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New Zealand To Ban PFAS ‘forever Chemicals’ In Cosmetics In 2026

New Zealand is banning so-called “forever chemicals” in cosmetics from 2026, in what could be the first example of a country doing so.

The Environmental Protection Authority (EPA) said it has banned the use of perfluoroalkyl and polyfluoroalkyl substances (PFAS) in cosmetics to protect people and the environment from the chemicals.

PFAS are added to cosmetics to smooth the skin, or to make cosmetic products more durable, spreadable and water resistant.

They are a class of about 14,000 chemicals often used to make products resistant to water, stains and heat and are called “forever chemicals” because they are virtually indestructible.

An increasing international body of evidence is linking PFAS with cancers, birth defects and negative effects on the immune systems of humans and animals. The chemicals have been detected in drinking water sources, sea foam and spray, rain and groundwater, sea ice, and human blood and are found in cosmetics such as shaving cream and lipstick, as well as Teflon pans and pizza boxes.

The EPA said that although the chemicals were found in a small number of cosmetic products, it was taking a precautionary approach to any potential risks. The cosmetic ban is part of a wider response to protect against the chemicals, including testing for background levels of PFAS in the environment, and phasing out PFAS-firefighting foams.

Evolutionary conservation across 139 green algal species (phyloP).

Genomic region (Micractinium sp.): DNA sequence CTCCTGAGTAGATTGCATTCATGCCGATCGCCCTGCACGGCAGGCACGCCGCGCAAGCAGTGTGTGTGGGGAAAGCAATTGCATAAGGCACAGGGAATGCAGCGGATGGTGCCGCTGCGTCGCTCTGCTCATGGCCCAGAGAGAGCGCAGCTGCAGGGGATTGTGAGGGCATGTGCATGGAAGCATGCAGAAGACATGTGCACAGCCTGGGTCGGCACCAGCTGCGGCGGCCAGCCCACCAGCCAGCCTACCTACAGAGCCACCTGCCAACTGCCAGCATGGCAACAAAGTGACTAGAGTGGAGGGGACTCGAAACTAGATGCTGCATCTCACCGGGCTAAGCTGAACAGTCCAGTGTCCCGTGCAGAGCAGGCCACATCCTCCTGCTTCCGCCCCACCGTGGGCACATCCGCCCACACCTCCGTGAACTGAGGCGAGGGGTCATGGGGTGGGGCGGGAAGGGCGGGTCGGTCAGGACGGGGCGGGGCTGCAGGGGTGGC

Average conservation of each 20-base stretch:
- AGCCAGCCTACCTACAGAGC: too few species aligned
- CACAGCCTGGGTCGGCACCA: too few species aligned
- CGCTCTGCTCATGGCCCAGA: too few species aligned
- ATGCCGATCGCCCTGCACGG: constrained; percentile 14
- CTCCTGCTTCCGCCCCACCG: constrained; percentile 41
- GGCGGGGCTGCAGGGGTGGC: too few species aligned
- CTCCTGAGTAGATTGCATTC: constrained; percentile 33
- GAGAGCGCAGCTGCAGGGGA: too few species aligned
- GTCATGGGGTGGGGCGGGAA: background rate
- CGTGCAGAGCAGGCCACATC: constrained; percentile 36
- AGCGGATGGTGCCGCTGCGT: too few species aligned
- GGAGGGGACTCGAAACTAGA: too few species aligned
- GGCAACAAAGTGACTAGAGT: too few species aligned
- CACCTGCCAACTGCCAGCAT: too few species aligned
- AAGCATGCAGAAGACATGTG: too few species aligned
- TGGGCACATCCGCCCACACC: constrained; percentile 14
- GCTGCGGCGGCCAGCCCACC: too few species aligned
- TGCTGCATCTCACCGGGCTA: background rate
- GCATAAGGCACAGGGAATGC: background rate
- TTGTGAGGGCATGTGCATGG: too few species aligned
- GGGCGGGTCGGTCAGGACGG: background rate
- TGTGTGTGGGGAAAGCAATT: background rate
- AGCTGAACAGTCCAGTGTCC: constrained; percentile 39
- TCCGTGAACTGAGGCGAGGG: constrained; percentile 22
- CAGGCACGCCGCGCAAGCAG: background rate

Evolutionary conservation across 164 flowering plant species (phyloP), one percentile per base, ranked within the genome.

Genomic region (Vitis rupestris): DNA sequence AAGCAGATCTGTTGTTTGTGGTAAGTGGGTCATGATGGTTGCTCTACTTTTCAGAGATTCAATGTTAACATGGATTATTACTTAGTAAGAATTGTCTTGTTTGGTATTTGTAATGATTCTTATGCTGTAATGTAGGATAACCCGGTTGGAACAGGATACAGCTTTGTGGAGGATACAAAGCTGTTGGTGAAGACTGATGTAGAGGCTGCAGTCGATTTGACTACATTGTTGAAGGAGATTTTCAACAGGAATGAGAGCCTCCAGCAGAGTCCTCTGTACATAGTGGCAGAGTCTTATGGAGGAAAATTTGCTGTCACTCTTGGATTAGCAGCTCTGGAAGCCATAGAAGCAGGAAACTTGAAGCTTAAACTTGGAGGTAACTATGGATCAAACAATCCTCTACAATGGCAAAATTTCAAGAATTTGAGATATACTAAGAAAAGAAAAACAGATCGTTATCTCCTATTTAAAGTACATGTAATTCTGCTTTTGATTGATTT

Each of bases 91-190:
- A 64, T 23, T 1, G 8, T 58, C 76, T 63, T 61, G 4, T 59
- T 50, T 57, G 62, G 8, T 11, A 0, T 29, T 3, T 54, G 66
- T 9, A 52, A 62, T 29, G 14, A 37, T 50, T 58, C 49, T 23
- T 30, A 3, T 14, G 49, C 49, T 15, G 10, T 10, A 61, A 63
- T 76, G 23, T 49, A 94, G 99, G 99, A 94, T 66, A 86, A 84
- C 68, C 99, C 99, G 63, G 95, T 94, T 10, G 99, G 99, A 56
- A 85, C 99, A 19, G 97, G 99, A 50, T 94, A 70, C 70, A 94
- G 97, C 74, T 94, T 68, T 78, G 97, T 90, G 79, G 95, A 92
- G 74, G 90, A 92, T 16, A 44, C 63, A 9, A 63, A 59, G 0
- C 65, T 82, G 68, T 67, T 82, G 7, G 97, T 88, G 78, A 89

“We know these chemicals don’t easily break down, they can build up in our bodies, and some can be toxic at high levels,” said Dr Shaun Presow, the EPA’s hazardous substances reassessments manager.

The EPA publicly consulted on the rule changes in 2023 and received 20 submissions, including 14 from the cosmetics industry.

Presow said the EPA would work with the industry to manage the transition before the changes take effect.

Some states in the US have already proposed legislation to ban or limit PFAS ahead of federal regulations. California was the first major jurisdiction to ban all PFAS in cosmetics, in September 2022, with a transitional period for enforcement after 1 January 2025, while the states of Maine and Minnesota recently passed a law prohibiting products made with intentionally added PFAS chemicals from 2030. The European Union is working on a broader ban on the chemicals.

The EPA could not say definitively if New Zealand was the first country to ban the chemicals in some form, though it said it could not find other examples.

Environmental, health, and science specialists have applauded the move, saying it positions New Zealand as one of the pioneers globally in addressing the risks associated with PFAS.

While no New Zealand cosmetics manufacturers surveyed by the EPA found PFAS in their products, about 90% of cosmetics are imported, said Prof Allan Blackman at Auckland University of Technology’s school of science.

“[That] could lead to significant compliance requirements for those involved in their importation, and indeed the disappearance of certain products from shelves post 2027,” Blackman said.

“Having taken this first step, it will be interesting to see what, if anything, happens to other PFAS sources such as non-stick cookware and waterproof fabrics.”

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